We report oxygen measurements as changes in the O_{2}/N_{2} ratio of air relative to a reference. We compute

δ = ((O_{2}/N_{2})_{sample} – (O_{2}/N_{2})_{reference})/ (O_{2}/N_{2})_{reference})

where (O_{2}/N_{2})_{sample }is the O_{2}/N_{2} mole ratio of an air sample and (O_{2}/N_{2})_{reference} is the O_{2}/N_{2} mole ratio of our reference. Our reference is based on tanks of air pumped in the mid 1980s which we store in our laboratory.

The quantity δ is zero if the sample has the same O_{2}/N_{2} ratio as the reference and negative if the sample has a lower ratio than the reference. δ values of air samples collected today are negative because the O_{2}/N_{2} ratio of the air has decreased since the 1980s.

The changes we observe in the O_{2}/N_{2} ratio are tiny. Typical air in 2008 had δ a value of around -0.000400. The decrease from year to year is around -0.000020. We could multiply δ by 100 and report δ in percent units, or multiplying by 1000 and report in permil units. But because the changes in δ are so small, we instead multiply δ by 1000000 and express δ in “per meg” units. Thus -0.000400 equals -400 per meg. One per meg equals 0.001 permil or 0.0001 percent.

Similar δ units are used to report changes in isotopic abundance. To indicate that δ refers to changes in the O_{2}/N_{2} ratio, we write it as δ(O_{2}/N_{2}).

The O_{2}/N_{2} ratio can vary due to changes in either O_{2} or N_{2}. Air contains roughly 20.9% molecular oxygen (O_{2}) and 78.1% molecular nitrogen (N_{2}). Because air contains several times more N_{2} than O_{2}, and because the natural sources and sinks of N_{2} are much smaller than those of O_{2}, the changes in O_{2}/N_{2} ratio mostly reflect changes in O_{2}.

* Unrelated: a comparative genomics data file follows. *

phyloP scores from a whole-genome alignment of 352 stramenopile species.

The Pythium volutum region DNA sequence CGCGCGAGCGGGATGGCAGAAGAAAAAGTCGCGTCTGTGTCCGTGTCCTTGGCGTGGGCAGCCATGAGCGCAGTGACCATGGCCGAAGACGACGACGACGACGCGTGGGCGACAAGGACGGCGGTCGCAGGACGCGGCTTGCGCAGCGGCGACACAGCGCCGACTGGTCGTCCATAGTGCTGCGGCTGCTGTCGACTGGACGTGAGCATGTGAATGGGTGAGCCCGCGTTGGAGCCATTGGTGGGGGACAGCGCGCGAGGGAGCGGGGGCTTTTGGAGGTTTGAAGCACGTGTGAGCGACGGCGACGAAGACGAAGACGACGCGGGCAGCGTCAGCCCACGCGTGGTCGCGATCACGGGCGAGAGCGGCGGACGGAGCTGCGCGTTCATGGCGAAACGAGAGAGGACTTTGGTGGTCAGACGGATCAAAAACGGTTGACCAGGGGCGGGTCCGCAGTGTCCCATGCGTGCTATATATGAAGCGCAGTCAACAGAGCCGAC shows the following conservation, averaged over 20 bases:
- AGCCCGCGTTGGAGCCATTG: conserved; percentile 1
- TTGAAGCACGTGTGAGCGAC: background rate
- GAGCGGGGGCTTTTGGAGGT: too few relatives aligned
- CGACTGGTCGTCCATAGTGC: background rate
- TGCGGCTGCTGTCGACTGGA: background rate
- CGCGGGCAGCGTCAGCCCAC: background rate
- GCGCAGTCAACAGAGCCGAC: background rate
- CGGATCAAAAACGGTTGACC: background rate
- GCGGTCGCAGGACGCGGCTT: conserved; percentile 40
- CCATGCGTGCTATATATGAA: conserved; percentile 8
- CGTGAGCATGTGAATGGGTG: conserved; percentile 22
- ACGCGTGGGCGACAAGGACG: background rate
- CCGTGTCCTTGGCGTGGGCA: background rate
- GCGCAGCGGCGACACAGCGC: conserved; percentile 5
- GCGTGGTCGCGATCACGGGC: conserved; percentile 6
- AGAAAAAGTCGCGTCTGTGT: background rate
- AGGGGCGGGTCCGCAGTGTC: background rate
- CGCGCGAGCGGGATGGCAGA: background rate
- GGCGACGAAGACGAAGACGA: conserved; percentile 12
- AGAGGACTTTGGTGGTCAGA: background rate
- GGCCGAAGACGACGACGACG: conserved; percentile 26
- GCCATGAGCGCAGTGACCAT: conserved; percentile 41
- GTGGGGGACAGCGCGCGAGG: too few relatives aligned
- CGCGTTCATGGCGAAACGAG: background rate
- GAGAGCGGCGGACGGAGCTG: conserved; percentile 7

Atmospheric Potential Oxygen (APO) data, reported on this site, is computed by combining the O_{2}/N_{2} and CO_{2} data according to

APO = δ(O_{2}/N_{2}) + 1.1/0.2095(X_{CO2}-350)

where δ(O_{2}/N_{2}) is the O_{2}/N_{2} ratio in per meg units and X_{CO2 }is the CO_{2} mole fraction in ppm units_{, }and 1/0.2095 is a conversion factor from ppm to per meg, 1.1 is an estimate of the average O_{2}:C ratio for land photosynthesis or respiration, and 350 is an arbitrary additive constant. APO is reported in per meg units.

APO is a measure of the O_{2} concentration that an air sample would have if the CO_{2} concentration were adjusted by a typical land plant to exactly 350 ppm through photosynthesis or respiration.